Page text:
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Bulletin, February/March 2011
Linda C. Smith
2011 ASIS&T President
Professor and Associate Dean
Graduate School of Library and Information Science
University of Illinois at Urbana-Champaign
One focus area during my year as ASIS&T president is recruiting student members and fostering their continuing engagement in our Society. I have a long-standing interest in student involvement in ASIS&T. When I joined the faculty at Illinois in 1977, I worked with masterís student Barbara Rapp (now chief, Office of Planning and Analysis, National Library of Medicine) to establish a student chapter, and in 1979 then-president James Cretsos appointed me special consultant to him on student membership. My goal then, as now, is to identify more ways in which student members can benefit from and contribute to ASIS&T.
So what does ASIS&T offer students? A close look at various ASIS&T units and activities demonstrates that ASIS&T already offers numerous opportunities to learn, contribute and receive recognition.
- Almost 40 ASIS&T student chapters give students an opportunity to plan and participate in programs and activities. While masterís students lead many of these chapters, undergraduate and doctoral students may also be involved. Students can also participate in chapter activities if they live in an area served by one of the regional chapters.
- Students can compete for one of several awards, including the Thomson Reuters Doctoral Dissertation Proposal Scholarship, ASIS&T/ProQuest Doctoral Dissertation, Pratt-Severn Best Student Research Paper and Student Chapter-of-the-Year.
- Students can contribute to program planning and communications activities of SIGs.
- Many students find opportunities to share their research and project results through posters, papers, panels and demos at ASIS&T Annual Meetings.
- The Bulletin of the American Society for Information Science and Technology includes a student member on its Advisory Board, and students can submit papers for potential publication in both the Bulletin and the Journal of the American Society for Information Science and Technology.
The 2010 ASIS&T Annual Meeting pioneered two new ways for involving student members.
Under the leadership of Barbara Wildemuth, professor and associate dean for academic affairs at University of North Carolina at Chapel Hill, a student design competition was held. Several cross-institution design teams formed at the beginning of the meeting, and team members worked together for the next few days to come up with a solution to the assigned design problem. Their efforts culminated in presentations of their work to a panel of judges at a special session of the conference, at which they demonstrated their creativity and enthusiasm.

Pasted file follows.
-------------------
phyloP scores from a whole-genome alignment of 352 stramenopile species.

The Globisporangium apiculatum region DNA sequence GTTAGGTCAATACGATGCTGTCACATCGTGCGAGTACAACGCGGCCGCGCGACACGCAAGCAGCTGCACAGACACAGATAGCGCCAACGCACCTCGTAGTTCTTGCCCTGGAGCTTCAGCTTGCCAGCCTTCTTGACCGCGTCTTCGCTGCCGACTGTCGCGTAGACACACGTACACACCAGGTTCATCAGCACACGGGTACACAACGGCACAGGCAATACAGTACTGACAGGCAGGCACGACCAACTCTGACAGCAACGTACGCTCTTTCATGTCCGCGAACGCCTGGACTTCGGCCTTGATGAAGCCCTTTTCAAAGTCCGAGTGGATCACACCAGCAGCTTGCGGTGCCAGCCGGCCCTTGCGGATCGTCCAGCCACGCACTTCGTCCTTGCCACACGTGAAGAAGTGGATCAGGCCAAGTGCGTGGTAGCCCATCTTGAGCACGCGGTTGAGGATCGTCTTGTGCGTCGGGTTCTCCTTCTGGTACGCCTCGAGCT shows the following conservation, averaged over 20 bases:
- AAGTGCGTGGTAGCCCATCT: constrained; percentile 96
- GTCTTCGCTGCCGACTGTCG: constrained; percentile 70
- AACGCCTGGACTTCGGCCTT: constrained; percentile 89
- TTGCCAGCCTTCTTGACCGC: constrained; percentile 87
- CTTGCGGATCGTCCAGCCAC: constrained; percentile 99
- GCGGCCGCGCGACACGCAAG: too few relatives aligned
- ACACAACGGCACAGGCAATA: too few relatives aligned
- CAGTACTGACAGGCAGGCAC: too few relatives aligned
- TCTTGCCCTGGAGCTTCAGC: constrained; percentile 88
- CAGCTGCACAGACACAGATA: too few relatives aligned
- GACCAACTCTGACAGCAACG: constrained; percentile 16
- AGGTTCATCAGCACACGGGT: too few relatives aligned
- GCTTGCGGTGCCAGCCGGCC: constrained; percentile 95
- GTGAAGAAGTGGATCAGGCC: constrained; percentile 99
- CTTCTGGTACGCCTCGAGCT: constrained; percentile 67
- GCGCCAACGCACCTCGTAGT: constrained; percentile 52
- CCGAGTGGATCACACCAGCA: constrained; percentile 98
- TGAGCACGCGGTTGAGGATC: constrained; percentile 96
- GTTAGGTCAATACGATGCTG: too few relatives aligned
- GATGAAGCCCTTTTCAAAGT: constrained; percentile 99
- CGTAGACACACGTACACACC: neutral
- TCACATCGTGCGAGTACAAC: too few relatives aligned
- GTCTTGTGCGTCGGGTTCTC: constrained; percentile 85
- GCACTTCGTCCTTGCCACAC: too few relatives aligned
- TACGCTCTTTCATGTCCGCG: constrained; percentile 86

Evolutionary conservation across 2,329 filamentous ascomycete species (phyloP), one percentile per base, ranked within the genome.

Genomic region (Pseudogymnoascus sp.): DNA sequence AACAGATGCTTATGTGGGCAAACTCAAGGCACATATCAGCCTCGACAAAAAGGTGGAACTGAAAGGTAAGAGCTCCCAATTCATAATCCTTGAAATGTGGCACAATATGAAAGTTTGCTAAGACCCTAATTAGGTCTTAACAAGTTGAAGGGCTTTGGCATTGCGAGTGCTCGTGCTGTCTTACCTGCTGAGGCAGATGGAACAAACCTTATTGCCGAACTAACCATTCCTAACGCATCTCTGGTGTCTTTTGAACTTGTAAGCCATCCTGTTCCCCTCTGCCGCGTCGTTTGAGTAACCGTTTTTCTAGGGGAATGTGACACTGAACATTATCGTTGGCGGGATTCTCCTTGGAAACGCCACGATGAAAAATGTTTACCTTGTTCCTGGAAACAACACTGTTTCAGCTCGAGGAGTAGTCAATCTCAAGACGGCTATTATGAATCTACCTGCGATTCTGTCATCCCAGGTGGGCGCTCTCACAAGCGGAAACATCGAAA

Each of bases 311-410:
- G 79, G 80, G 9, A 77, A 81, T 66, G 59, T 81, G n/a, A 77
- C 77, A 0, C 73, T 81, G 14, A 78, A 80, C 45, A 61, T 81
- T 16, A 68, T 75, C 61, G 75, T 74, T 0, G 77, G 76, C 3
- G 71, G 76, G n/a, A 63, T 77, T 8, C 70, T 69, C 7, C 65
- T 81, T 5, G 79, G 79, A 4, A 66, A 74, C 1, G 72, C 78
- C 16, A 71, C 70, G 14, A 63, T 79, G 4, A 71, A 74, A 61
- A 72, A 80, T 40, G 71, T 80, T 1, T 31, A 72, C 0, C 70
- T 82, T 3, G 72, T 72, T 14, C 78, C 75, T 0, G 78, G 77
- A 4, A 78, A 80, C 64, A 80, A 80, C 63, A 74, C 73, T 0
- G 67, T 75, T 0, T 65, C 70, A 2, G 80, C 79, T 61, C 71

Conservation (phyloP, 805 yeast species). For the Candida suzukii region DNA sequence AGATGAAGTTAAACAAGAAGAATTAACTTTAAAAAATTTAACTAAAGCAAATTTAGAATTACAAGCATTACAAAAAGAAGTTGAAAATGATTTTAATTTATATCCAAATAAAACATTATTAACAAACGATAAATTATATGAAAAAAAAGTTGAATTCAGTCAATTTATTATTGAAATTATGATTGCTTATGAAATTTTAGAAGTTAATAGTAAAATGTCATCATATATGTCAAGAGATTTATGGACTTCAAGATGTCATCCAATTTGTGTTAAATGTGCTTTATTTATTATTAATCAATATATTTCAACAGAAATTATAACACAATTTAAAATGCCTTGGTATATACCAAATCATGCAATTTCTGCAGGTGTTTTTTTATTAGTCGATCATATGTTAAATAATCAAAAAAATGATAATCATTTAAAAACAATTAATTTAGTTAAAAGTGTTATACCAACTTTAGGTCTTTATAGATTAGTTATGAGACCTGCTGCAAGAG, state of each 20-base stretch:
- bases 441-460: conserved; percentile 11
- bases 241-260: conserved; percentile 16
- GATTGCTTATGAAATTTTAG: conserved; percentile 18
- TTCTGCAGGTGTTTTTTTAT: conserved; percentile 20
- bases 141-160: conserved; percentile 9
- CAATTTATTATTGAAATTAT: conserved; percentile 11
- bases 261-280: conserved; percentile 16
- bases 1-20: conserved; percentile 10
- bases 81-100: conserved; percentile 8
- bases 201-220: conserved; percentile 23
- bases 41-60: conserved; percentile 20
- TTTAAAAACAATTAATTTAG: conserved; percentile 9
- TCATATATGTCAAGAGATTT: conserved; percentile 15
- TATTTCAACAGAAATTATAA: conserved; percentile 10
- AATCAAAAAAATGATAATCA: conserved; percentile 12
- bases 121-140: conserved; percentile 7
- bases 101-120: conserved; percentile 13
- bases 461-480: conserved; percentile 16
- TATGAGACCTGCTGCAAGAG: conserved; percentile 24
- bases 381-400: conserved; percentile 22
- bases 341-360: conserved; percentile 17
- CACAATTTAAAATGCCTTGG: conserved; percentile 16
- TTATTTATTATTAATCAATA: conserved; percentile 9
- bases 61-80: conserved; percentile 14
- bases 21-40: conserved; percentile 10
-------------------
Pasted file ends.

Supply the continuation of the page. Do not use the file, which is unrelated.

The other new initiative, the New Leaders Award which is described in more detail elsewhere in this issue of the Bulletin, features students who have already been involved as leaders in their student chapters and now have an opportunity to contribute their talents to SIGs, committees and regional chapters.
One of the challenges facing student chapters is the dramatic increase in online education, so that potential members are no longer co-located. At Illinois, for example, more than half of our masterís students earn their degrees through our online enrollment option. But just as technology enables such students to study at a distance, it can also facilitate participation in student chapter events. As one example, Illinois student chapter president and masterís student Adam Rusch organized a meeting on December 2, 2010, exploiting web-conferencing technology to enable students in Champaign and remote locations to hear, see and interact with Cassidy Sugimoto, ASIS&T Chapter Assembly Director and faculty member at Indiana Universityís School of Library and Information Science, as she discussed her research on the MPACT project (www.ibiblio.org/mpact/). While Cassidy joined the group from a neighboring state, the same technology could be used to reach speakers and involve students from around the United States and beyond.
Just as the student design competition demonstrated the benefits of cross-institution collaboration, multiple student chapters could collaborate in exploiting web-conferencing technology in delivering programs that would benefit students from more than one institution. This is just one example of networking and collaboration that could go beyond the face-to-face activities possible at ASIS&T Annual Meetings. I welcome more ideas for strategies to involve student members and foster their continuing engagement with ASIS&T as they graduate.
Linda C. Smith is the 2011 ASIS&T president and the Associate Dean,
Graduate School of Information and Library Science, University of Illinois at
Urbana-Champaign. She can be reached at lcsmith<at>illinois.edu.
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